I finished 龍が如く 維新! Final in-game tally said 60 hours, across a couple of months, covering the main story, almost all of the substories, and pretty heavy dabbling in the side activities including a chunk of mahjong.
I really enjoyed it! I love the series already, and the historical setting makes this an especially fascinating entry, and it’s also a major 積読 victory for me, since I bought this as a “well I assume I’ll never get to the level where I could actually play this, but it would be cool to have anyway” fully expecting it to 積 forever, but here I am! Played it no problem! It also satisfies another listed numerical goal for the year, so that’s nice too.
About the series as a whole
From the localized title “Yakuza” and how the games were originally pitched in the US, I originally assumed the series was like GTA, lurid crime-filled sandboxes. But they really aren’t anything like that at all. They’re more like elaborate twist-filled melodramas with over-the-top characters and set pieces and a zany and good-natured heart, that just happens to use the yakuza as a backdrop and aesthetic. And it turns out for me, that’s all I could really ask for out of a video game. Thanks to the series’ remarkable consistency, there’s always some wild story beat or intrigue to keep me moving forward, and there’s always some ridiculous side mission or minigame that’s just compelling enough to keep me happily not bored while bouncing from objective to objective, and the series engenders enough earnest good will that along the way I get truly invested in the characters and want to see things work out for them.
After watching a playthrough of 0 and then starting playing them myself with 3, I was quickly hooked, and not entirely coincidentally, this was right before I started learning to read Japanese. I’ve often said since that even if the only thing I got out of my studies was more of an excuse to appreciate the background design in these games, that would be enough to justify it. And it’s absolutely true, since a huge part of the attraction of these games is the sense of place they build and all the different things they show you along the way. Thanks to the series, I’ve seen fictionalized glimpses from cities pretty much literally all across Japan, from night life districts in Tokyo, Osaka, and Yokohama, to Sapporo and a matagi village in Hokkaido, to Naha in Okinawa, to Fukuoka, to Onomichi. And done everything from karaoke, to spear-fishing, to batting cages, to taking care of a baby, to employment certification exams, to zombie fighting, to Virtua Fighter, to sexy insect bikini themed rochambo trading card games for some reason, to stock car racing, to Shogi, to golf, to sexy ping pong, to Japanese folk dance, to managing a giant corporation and apologizing to investors. I even learned to play (and love) Mahjong!
Just having a reason to stop and smell the roses a bit more amid all of that is a plus that I immediately experienced on learning a little hiragana. Which makes it especially cool that nowadays I’m unlocking whole new frontiers in the series for myself.
To put it another way, the series is consistent in quality and vibe – all of those minigames are just the right level of compelling enough to sink a little bit of time into without deserving its full game, and you pretty much know the kinds of things to expect from the story going in (there’s probably gonna be twists and betrayals and you’ll wind up storming Millennium Tower at the end), but the specifics are constantly new and surprising, and I really love that dynamic.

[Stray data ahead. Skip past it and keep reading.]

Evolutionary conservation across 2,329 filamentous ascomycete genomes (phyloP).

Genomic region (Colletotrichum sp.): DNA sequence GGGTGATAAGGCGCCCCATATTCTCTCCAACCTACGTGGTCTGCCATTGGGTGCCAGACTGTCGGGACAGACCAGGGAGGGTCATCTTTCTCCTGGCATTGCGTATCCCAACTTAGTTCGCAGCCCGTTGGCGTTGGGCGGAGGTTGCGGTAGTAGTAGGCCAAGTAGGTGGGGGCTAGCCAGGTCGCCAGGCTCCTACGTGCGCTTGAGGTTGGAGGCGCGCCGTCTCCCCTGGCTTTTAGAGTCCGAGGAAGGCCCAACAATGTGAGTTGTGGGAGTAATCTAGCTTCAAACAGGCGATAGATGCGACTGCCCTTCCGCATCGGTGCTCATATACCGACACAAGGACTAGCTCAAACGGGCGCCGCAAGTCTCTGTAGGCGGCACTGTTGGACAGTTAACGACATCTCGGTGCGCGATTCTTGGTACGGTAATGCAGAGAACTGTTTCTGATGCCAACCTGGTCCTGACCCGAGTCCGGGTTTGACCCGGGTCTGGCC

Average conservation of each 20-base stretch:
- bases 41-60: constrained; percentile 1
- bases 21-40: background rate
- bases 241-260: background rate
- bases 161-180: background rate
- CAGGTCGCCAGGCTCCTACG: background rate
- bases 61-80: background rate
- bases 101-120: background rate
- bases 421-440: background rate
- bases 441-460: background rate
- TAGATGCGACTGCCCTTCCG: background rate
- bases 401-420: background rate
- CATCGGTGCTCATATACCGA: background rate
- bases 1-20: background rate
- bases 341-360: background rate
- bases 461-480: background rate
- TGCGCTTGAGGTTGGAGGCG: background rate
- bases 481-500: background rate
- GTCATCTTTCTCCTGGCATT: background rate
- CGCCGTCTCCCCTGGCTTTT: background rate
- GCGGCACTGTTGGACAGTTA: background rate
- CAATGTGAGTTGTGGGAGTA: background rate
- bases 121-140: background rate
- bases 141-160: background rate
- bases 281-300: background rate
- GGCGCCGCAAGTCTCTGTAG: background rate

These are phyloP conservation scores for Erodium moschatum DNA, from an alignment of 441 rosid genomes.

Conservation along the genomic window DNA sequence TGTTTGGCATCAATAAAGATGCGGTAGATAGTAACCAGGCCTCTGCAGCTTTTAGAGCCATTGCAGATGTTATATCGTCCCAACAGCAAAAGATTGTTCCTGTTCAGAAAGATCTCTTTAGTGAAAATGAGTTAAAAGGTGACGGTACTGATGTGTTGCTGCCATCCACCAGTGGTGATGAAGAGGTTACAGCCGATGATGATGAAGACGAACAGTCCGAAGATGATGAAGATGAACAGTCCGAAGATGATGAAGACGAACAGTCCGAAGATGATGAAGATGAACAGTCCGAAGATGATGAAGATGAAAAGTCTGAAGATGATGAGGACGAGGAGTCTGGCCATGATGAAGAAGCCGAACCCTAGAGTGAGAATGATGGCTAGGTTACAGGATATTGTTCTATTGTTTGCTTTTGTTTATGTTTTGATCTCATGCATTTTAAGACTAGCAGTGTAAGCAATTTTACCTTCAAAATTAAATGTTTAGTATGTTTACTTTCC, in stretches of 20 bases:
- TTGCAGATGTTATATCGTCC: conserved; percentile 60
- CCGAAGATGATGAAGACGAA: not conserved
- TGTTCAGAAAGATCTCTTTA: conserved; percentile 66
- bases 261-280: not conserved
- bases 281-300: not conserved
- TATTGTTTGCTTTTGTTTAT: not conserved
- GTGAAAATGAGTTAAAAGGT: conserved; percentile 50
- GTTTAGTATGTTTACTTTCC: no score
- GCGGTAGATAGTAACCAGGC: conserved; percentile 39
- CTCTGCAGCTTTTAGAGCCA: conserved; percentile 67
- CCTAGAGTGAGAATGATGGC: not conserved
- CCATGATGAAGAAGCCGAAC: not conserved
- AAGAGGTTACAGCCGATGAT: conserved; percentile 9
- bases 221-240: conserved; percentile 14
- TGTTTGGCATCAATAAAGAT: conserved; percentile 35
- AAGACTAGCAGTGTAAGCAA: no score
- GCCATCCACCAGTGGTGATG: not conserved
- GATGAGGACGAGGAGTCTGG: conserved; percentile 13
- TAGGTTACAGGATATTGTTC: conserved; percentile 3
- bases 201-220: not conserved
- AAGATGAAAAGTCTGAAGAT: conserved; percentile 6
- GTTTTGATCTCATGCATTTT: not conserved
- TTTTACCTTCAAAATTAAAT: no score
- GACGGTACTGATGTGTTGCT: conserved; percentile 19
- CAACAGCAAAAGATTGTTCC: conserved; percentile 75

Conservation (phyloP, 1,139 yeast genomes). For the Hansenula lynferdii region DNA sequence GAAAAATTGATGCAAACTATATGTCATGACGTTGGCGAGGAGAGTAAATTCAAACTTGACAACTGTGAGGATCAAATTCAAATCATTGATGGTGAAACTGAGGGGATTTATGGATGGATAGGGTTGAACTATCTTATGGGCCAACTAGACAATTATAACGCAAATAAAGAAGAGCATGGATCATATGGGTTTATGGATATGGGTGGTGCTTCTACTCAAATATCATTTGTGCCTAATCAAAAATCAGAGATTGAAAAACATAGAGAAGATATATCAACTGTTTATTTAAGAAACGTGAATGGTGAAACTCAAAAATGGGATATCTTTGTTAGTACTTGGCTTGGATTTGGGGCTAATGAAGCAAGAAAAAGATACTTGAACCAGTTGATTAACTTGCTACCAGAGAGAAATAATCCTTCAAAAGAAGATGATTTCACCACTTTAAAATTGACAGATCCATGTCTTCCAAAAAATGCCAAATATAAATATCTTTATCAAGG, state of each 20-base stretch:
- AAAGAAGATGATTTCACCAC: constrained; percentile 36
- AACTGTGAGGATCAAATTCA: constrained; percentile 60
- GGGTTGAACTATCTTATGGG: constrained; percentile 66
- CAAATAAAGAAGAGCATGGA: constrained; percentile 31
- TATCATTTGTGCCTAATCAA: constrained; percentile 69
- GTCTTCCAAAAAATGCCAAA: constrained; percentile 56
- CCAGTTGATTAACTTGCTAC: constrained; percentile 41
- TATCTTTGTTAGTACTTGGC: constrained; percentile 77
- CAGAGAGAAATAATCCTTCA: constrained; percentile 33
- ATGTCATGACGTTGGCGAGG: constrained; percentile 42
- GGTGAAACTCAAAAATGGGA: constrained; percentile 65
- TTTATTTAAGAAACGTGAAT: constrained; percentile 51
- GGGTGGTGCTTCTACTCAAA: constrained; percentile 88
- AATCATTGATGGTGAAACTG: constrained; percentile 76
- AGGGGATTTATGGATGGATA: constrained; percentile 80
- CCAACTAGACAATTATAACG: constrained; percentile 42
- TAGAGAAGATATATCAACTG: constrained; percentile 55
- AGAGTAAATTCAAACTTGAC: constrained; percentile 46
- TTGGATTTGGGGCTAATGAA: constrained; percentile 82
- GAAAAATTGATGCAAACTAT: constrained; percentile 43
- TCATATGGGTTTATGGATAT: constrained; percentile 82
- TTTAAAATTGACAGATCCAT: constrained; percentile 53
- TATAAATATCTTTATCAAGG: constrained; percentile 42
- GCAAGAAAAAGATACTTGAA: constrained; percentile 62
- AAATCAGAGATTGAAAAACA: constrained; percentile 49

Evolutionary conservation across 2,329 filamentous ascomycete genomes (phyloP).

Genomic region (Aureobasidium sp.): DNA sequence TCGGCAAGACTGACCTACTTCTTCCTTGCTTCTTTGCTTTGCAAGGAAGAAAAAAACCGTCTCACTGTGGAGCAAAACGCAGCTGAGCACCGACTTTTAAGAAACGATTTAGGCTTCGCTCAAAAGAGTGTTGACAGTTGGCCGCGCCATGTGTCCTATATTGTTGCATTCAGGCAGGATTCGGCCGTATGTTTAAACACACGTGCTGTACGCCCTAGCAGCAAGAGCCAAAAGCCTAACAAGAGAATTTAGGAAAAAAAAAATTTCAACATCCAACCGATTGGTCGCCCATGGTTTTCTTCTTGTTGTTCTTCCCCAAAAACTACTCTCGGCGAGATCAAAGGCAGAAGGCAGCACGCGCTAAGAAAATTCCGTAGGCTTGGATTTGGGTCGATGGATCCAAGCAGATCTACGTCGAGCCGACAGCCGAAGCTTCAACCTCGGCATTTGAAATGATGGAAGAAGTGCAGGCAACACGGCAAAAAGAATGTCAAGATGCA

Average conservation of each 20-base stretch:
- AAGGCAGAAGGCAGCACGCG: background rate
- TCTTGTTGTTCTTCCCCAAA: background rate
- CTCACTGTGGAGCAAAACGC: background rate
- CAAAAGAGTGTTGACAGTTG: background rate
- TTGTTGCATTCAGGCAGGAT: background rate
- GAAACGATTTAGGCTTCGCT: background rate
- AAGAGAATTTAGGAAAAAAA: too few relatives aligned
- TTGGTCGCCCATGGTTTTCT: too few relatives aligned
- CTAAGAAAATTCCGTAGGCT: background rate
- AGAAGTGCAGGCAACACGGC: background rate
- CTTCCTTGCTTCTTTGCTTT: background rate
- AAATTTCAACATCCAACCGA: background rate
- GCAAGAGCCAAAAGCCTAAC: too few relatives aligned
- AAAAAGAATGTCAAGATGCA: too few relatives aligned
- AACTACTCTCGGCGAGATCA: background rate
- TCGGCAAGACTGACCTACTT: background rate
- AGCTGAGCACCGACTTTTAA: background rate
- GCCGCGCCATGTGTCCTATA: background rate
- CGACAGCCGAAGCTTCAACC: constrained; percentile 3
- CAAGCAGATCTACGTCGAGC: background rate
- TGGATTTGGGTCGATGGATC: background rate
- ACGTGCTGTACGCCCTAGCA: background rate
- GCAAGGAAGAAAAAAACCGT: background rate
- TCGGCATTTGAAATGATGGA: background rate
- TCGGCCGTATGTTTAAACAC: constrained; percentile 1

It also helps that the specific tone, of over-the-top action + absurd goofiness + earnest heart is one I tend to especially like in things like superhero comics or professional wrestling – the series very much has a vibe of especially good pro wrestling, to the point I don’t think it’s a coincidence that NJPW wrestlers have cameos in multiple games in the series. I always kinda felt like the “Kiryu doesn’t kill, but he’s clearly killing all these dudes in the brawling sections” was missing the point – it’s not ludonarrative dissonance, but ludonarrative kayfabe, so to speak. The same way in wrestling the violence is a spectacle we can enjoy the drama of even knowing it’s fake, the violence of the gameplay in the series is fun and works as dramatic amplifying spectacle even though in the context of the story it isn’t “real” (in this one there’s a whooole lotta shooting and stabbing people who get up when the cutscene starts, which isn’t any less realistic than when the same thing happened after the fist fights in the other games when you really think about it).
It’s a series with a caveat or two though. Given the subject material, it’s really hard to know, especially when new to the series, how much you’re supposed to interpret the characters as like, actual yakuza members in real-world logic terms. There’s many story beats or minigames, especially when the series pretty frequently depicts the sex industry, that would, one would have to imagine, be exploitative or at least wildly skeezy in real life. But isn’t in the game only because all the characters are lion-hearted dragons with no tangible connection to anything that happens in the real-world. Before you trust that that’s what they are (and even after sometimes), it’s hard to know exactly what to make of a lot of that stuff.